In 1924, British mountaineers George Mallory and Andrew Irvine disappeared after being spotted just 900 feet below the summit of Mount Everest. For more than 60 years, climbers have argued about whether the two men reached the top before perishing. This fall an expedition went to Everest to search for the bodies of Mallory and Irvine, and for cameras they carried that might contain film proving that they did indeed conquer the world's highest mountain 29 years before the celebrated ascent of Sir Edmund Hillary and Tenzing Norgay. In periodic reports, expedition members told of the unceasing storms, bitter cold and avalanche danger that impeded their progress. A few weeks ago, after the avalanche death of an expedition Sherpa, the project was called off. In the final installment of their series, key expedition members recount the successes and disappointments of their 10 weeks on the mountain.
For me the most interesting aspect of our expedition occurred not on the slopes of Everest, but during our return through China, where we obtained new information bolstering the controversial claim that a Chinese climber in 1975 had spotted the body of "an English dead" at the 27,000-foot elevation of the mountain's North Slope.
Our expedition's primary goal, thwarted by the early onset of winter, had been to search the snow terraces for the bodies of Mallory and Irvine. Unlike some skeptical mountaineers, we tended to believe reports that Chinese climber Wang Hung Bao had found a British body in that area 11 years ago. After all, I had predicted in 1971 that at least one of the bodies could most likely be found on that snow terrace.
Wang reported to his expedition's leader the discovery of "an English dead" dressed in old-fashioned clothing that "danced in the wind" when touched. The corpse, he said, had a hole in one cheek. The day after filing the report, Wang was killed in an avalanche.
Wang's statement remained a secret until 1979, when a member of his expedition relayed the story to the leader of a Japanese climbing team, Ryoten Hasagawa. It circulated quickly, and was quickly denounced as a delusion by the Chinese Mountaineering Society and by older British climbers. We were determined to learn more about the controversy during our trip through China on our way back to the United States.
The Chinese liaison officer assigned to our expedition, Song Zhiyi, agreed to introduce us to the group climbing leader of Wang's assault team, Chen Tian Lian, now an official of the Tibetan Mountaineering Assn. in Lhasa. Chen had led a four-man team, including Wang, on an unsuccessful summit attempt. Certainly if Wang had discovered a body, it could only have been while climbing with Chen and their two other companions. Song agreed to introduce us to Chen upon our return from the mountain through Lhasa.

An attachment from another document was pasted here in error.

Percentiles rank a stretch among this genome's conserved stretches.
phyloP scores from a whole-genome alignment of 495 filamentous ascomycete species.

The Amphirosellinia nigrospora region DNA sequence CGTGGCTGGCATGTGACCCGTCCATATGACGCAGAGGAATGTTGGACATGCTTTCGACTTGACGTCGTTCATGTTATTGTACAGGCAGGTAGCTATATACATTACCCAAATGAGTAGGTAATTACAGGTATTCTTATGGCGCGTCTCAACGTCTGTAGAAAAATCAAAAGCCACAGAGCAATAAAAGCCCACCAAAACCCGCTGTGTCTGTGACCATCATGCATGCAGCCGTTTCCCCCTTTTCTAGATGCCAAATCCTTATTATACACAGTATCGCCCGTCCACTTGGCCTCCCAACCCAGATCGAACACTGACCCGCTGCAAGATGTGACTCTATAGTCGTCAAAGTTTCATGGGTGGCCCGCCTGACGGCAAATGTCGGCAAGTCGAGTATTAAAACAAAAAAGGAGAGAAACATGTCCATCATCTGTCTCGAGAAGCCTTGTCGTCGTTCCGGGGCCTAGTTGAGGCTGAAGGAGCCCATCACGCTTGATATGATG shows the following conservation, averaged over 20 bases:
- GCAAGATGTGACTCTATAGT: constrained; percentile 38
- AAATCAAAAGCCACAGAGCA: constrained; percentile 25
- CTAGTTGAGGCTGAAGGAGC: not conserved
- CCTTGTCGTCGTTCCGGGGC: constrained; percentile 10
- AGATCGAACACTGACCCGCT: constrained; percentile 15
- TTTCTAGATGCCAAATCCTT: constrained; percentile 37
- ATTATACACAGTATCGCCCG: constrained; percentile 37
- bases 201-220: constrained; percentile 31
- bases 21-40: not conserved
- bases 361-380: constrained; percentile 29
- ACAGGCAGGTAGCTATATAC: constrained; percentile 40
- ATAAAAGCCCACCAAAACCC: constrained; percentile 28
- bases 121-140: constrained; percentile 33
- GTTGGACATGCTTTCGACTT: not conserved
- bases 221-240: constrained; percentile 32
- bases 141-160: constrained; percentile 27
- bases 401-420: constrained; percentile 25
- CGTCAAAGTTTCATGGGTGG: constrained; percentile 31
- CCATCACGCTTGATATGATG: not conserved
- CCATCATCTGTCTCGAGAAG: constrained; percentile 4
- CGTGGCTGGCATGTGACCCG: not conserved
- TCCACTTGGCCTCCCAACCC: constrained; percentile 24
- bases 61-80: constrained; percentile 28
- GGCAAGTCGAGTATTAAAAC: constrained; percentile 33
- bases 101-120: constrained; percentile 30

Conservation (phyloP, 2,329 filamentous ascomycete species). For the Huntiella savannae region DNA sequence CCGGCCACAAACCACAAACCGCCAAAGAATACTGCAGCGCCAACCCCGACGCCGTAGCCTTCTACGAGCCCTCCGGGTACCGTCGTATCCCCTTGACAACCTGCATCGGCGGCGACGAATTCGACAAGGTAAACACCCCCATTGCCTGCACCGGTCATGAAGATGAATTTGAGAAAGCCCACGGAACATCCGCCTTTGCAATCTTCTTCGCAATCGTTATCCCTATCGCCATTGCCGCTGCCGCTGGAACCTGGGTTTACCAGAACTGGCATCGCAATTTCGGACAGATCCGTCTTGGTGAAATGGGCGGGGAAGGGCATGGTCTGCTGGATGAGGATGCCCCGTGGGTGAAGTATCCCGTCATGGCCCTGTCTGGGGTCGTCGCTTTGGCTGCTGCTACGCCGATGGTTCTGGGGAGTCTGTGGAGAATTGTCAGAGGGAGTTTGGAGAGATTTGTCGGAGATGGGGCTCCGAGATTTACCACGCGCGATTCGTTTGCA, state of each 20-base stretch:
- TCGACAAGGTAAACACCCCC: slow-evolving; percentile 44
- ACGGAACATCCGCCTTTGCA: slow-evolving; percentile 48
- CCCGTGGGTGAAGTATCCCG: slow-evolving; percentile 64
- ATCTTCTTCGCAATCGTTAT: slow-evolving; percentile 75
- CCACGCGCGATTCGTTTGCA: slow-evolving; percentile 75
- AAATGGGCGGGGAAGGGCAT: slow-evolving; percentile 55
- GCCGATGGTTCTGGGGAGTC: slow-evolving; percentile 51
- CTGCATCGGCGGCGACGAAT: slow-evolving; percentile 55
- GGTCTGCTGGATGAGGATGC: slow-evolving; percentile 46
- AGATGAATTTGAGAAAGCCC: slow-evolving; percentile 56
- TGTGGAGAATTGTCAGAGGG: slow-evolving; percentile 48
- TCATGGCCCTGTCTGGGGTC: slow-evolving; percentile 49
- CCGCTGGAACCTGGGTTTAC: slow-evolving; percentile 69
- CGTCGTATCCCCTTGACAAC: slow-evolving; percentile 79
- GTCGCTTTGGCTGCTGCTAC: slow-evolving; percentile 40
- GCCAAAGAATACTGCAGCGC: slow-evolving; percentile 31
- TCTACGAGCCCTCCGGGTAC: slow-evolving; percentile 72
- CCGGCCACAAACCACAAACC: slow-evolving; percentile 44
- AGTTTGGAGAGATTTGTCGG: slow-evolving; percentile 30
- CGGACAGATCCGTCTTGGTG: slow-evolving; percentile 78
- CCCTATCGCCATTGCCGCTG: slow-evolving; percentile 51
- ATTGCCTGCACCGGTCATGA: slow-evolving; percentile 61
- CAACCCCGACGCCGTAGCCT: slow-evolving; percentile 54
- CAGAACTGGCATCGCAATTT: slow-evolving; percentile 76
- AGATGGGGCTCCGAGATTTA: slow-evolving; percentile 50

Persistence Pays Off
The five-hour interview of Chen at the Lhasa Hotel started on a depressing note. He began by stating that he had been with Wang the entire four days the group was in the 27,000-foot area or higher, and that he was aware of no body discovered by Wang during that period. But persistence pays off. It was only in the final half-hour of our discussion that Chen recalled receiving an emergency radio call from Base Camp ordering him up to the next camp--a hasty bivouac, actually--at 28,000 feet, to search for a missing Chinese climber. "Did you take Mr. Wang with you on this climb?" I asked. "No," he replied, "I went with one of the Tibetan porters. Wang and his partner Zhang Jun Yan remained in C-6 (the camp at 27,300 feet) for the day."
"So it was possible that if Wang did find a body, he could have done so on that day, May 5, without you knowing it?" Chen gazed at me intently as he thought about that question.
"Yes," he answered finally, "it is possible." Our next assignment was clear. Find Zhang, living in Peking.
Song arranged a meeting with Zhang on the evening of our departure to the U.S. During a short discussion over supper at the Bei-Wei Hotel in Peking, Zhang confirmed he and Wang had been left behind when Chen and his Tibetan companion embarked on their rescue mission. Zhang said he stayed in his sleeping bag that morning. But Wang got up and wandered around the snow terrace by himself. Then came the big question: "Did Wang ever mention finding the body of an English mountaineer?"
"Yes, he did," Zhang answered easily. "He mentioned it to me and to several of our climbing companions on the way down."
Zhang's statement marked the first confirmation by a Chinese member of that 1975 expedition that he had personally heard Wang's claim, and it directly refutes the contentions of skeptics that Hasagawa fabricated or distorted the story.